Ricci continues to play the role of eccentric detective. He can channel so much tenacity into his performance – moving fast, taking no prisoners (metaphorically speaking), and making judgment calls left and right – it’s easily the most enjoyable arc of the season. However, the urgency of this is undermined by what actually happens to Natalie. I won’t spoil it here, but by the time Episode 1 ends, the tension surrounding Misty’s pursuits is out the window, and we’re left with a long waiting game, and the only big question about Walter, not Misty.
Then there’s Taissa (Tawny Cypress), who still pretends her uncontrollable sleepwalking is no big deal (despite cutting off the head of the family dog). His wife is fine, and Taissa only has a short time to get her act together before being sworn in as New Jersey’s newly elected senator. While Cypress alternates between fragile (Awake Taissa) and fearsome (Sleeping Taissa) with adequate power, she doesn’t have much to do or explore either.
Courtesy of Kailey Schwerman / Showtime
Any delay can be explained in part by how many plot lines “Yellowjackets” chooses to juggle. Back in the forest, winter has arrived. Food is scarce – so you know what it means! — and Shauna’s baby is due any day now. The division within the team deepens. Loyalty, faith and basic hygiene are tested. But despite the teen section’s ample screen time (and at least two faster-than-expected developments), what goes down in the past is also relatively static.
Lyle and Nickerson rely on a series of hallucinations to explore the inner lives of each character, which can be frustrating. Some scenes help flesh out key characters — like Lottie, played by Courtney Eaton, who’s given a more grounded and empathetic portrayal than what was hinted at at the end of Season 1 — but a lot is unnecessary, or at least already guessed. Fortunately, there are few “got” moments; it’s usually clear when an apparition happens, and the ones that are a little more obscure have at least one major surprise. It’s just… a lot of imaginary moments replacing the significant development we saw before. There’s a hesitancy—toward character development, decisive action, and forward momentum—that just wasn’t there before, and one has to wonder if that’s necessary to build up future seasons, or if it’s simply the result of a successful series that requires the his time. .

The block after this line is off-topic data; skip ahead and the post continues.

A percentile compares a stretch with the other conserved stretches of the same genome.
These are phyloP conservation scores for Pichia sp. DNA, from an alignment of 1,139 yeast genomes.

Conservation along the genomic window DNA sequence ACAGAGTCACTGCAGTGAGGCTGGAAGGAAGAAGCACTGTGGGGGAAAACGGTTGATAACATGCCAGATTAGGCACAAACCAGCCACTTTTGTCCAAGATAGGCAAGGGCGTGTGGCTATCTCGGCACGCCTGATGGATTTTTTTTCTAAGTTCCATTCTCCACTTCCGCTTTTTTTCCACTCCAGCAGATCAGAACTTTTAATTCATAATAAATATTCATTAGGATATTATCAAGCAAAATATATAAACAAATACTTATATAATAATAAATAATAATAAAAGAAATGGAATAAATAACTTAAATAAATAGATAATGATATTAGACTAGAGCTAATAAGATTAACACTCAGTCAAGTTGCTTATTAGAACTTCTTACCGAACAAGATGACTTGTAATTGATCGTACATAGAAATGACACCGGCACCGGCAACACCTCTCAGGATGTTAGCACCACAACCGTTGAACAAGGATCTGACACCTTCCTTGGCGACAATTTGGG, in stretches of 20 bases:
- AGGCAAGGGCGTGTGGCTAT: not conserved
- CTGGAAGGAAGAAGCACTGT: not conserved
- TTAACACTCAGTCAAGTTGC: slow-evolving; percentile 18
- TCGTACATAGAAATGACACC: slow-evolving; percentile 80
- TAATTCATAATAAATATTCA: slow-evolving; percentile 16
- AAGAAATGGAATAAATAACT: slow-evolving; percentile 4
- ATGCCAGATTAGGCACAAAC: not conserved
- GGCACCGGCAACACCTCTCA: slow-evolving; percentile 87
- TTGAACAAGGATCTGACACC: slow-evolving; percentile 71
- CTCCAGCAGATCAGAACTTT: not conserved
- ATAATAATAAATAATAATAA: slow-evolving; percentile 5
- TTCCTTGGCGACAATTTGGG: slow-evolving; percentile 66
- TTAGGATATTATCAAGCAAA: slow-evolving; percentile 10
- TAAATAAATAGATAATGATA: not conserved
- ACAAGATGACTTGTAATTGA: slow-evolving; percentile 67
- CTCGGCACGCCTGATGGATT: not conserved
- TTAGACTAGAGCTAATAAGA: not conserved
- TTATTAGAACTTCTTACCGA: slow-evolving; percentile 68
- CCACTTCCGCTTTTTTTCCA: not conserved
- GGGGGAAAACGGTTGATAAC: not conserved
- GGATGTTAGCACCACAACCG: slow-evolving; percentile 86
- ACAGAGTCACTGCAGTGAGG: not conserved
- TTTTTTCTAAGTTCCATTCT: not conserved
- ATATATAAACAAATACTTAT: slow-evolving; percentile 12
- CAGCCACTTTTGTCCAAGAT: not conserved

“Yellowjacket” remains wickedly smart. The great jokes keep popping up (Misty gets the most, but don’t sleep on Shauna), and the performances, soundtrack, and thematic focus remain top-notch. Season 2 puts the characters in a rather awkward position: How much do they need to change in order to live a healthy and long life? But this is balanced by how much will change. Shauna likes the “non-boring version of herself,” and it’s clear that many of her friends feel the same way, even if they risk a lot to live the exciting lives they want. Has their time in the woods turned them into dangerous adrenaline junkies? Did it distort their perspective so that now that they are members of society again, they can’t see the forest for the trees? Or has something awakened in them that they need to hold on to? Did it do them any good to break away from the expectations of a world unfriendly to ambitious women?
Two-thirds of the way through the nine-episode second season, those answers aren’t likely to come anytime soon. Considering we’re still early in this story, that’s fine — as long as the “Yellowjackets” find their bite again, and quickly.
“Yellowjackets” Season 2 premieres Friday, March 24 on the Showtime streaming platform and Sunday, March 26 at 9 p.m. on Showtime.